Timiraos: And so the “three amigos”, Betsy Duke is the third, they go to see Bernanke in May of 2013. And they say, "Look, we need a stopping rule. You need to find an off-ramp, Chairman Bernanke, to these asset purchases. We've got to tell the markets that this isn't going to go on forever." And so Powell, I think, in no small part, maybe blames himself for the taper tantrum, because it is after that meeting in May, it's really after the minutes to the May meeting come out, where Bernanke's testifying on the Hill. And he says, we might end the asset purchases at some point in the next, I don't know, couple of quarters, a few months. I don't remember exactly what the timeframe was, but the market has this very visceral reaction to that.
Timiraos: You see long term Treasury yields rise substantially. There's a violent rush of cash out of the emerging markets and there was an unpleasant development because Powell actually, at that May meeting where he's saying we should find an off ramp. He's saying, this can be done in a way that doesn't provoke some market upheaval. And then he is, traumatized would be an exaggeration, but he cinched, he sees this reaction. He says, oh my goodness. And Bernanke sort of comforts him at one point and says, "Don't worry, you weren't here for 2008. This is nothing."
Beckworth: So I wonder if that cinching, that lesson, carried with him to 2020. In the back of his mind, he was thinking, I don't want to repeat that mistake or even now moving forward.
Timiraos: Yeah, I think probably so. One of critiques you could make of Fed policy in 2021 was that they were very inertial because they were trying to avoid a rerun of the taper tantrum. And I'm jumping ahead here, but at the January 2021 FOMC meeting, or right before it, Powell lays down the law. There are a couple of Fed Presidents talking about tapering, and they've just laid out their principles for asset purchases. They've said at their December 2020 meeting, we're going to have substantial further progress. We'll do this until 120 billion a month, until we have substantial further progress. There are couple of Fed Presidents out there saying, well, maybe we can taper soon. And Powell tells them to shut up. Talking about tapering is tapering, he says. And so, yes, I definitely think there's something to that, David, that, you don't want to make the same mistakes twice. And so they were very motivated last year not to repeat the mistakes they thought they had made after the 2009, 12 stimulus episodes.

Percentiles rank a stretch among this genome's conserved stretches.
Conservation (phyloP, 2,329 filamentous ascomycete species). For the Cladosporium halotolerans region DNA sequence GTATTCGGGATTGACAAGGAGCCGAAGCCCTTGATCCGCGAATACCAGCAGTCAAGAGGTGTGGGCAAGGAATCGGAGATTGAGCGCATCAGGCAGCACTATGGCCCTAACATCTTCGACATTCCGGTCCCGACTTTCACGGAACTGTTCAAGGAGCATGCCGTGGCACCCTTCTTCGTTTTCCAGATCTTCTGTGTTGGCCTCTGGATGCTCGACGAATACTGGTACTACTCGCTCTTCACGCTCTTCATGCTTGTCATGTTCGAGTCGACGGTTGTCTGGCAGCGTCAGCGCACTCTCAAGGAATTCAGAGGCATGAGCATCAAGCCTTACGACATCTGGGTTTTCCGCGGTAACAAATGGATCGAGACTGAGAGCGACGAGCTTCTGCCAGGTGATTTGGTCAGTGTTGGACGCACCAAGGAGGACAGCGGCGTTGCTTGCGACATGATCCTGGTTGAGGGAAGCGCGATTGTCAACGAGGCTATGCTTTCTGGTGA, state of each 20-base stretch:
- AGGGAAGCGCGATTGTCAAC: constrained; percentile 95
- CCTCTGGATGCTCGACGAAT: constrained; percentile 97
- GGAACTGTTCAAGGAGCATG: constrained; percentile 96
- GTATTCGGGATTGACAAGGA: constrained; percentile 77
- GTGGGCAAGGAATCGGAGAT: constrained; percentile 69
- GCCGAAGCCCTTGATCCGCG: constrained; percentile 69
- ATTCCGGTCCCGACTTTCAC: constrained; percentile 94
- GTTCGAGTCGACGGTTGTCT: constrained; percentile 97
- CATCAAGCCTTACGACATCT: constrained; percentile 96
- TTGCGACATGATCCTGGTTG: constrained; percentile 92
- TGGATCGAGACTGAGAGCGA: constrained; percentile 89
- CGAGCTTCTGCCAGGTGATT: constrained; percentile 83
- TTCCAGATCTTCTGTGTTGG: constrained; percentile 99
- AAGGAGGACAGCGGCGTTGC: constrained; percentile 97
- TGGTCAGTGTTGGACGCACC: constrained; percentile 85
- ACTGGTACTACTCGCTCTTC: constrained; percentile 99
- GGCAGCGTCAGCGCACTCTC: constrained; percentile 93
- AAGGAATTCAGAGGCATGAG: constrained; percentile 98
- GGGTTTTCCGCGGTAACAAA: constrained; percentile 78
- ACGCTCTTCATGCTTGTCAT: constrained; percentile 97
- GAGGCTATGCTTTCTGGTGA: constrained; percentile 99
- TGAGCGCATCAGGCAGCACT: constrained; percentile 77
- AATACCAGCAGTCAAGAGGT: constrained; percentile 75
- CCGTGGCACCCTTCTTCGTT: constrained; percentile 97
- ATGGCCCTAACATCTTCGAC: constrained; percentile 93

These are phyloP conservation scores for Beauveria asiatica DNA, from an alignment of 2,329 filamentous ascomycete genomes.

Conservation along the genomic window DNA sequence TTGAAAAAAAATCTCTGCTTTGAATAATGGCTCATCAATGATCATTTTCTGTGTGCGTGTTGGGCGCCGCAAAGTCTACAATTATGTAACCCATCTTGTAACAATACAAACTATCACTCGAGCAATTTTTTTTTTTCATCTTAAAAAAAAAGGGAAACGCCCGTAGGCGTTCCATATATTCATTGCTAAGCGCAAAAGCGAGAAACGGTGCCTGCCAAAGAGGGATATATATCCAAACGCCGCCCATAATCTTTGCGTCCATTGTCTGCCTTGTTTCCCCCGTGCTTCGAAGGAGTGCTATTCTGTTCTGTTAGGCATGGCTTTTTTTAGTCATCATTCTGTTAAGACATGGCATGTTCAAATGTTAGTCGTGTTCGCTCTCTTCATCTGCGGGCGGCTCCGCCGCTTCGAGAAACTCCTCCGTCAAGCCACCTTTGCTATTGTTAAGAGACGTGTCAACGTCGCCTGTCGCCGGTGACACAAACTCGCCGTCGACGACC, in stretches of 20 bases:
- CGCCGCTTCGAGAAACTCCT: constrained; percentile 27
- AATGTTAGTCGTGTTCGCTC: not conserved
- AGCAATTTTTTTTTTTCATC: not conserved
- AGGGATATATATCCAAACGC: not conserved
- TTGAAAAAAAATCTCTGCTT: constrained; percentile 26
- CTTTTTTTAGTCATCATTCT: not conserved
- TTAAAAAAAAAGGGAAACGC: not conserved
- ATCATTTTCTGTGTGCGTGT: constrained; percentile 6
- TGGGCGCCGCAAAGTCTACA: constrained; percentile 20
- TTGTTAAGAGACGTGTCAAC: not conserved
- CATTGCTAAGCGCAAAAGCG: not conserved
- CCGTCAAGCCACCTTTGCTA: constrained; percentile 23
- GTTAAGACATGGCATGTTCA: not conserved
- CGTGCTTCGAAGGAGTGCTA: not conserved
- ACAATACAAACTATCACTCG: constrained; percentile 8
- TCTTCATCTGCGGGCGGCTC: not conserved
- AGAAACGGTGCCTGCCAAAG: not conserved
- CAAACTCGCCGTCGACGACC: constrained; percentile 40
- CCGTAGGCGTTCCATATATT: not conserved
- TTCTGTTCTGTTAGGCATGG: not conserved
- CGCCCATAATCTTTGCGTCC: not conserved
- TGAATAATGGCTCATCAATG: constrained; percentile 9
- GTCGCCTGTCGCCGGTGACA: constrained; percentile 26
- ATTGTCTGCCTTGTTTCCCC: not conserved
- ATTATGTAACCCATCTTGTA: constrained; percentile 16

Beckworth: Yeah. That's an interesting back history that I really didn't appreciate that Powell had a role in the 2013 taper tantrum. All right. So that brings us through 2017 and there's other things going on as well, but kind of the highlights. And that leads us up to President Trump having to pick a new Fed chair for 2018. So this process takes place in 2017, and we know Powell, of course, is appointed in February 2018. But let's go through the list of candidates, and you go through them in your book, that Trump had a look at and took seriously. So Janet Yellen, John Taylor, Kevin Warsh, finally Jay Powell. So let's start with Janet Yellen. What did President Trump think about her and what ultimately kept her from getting reappointed?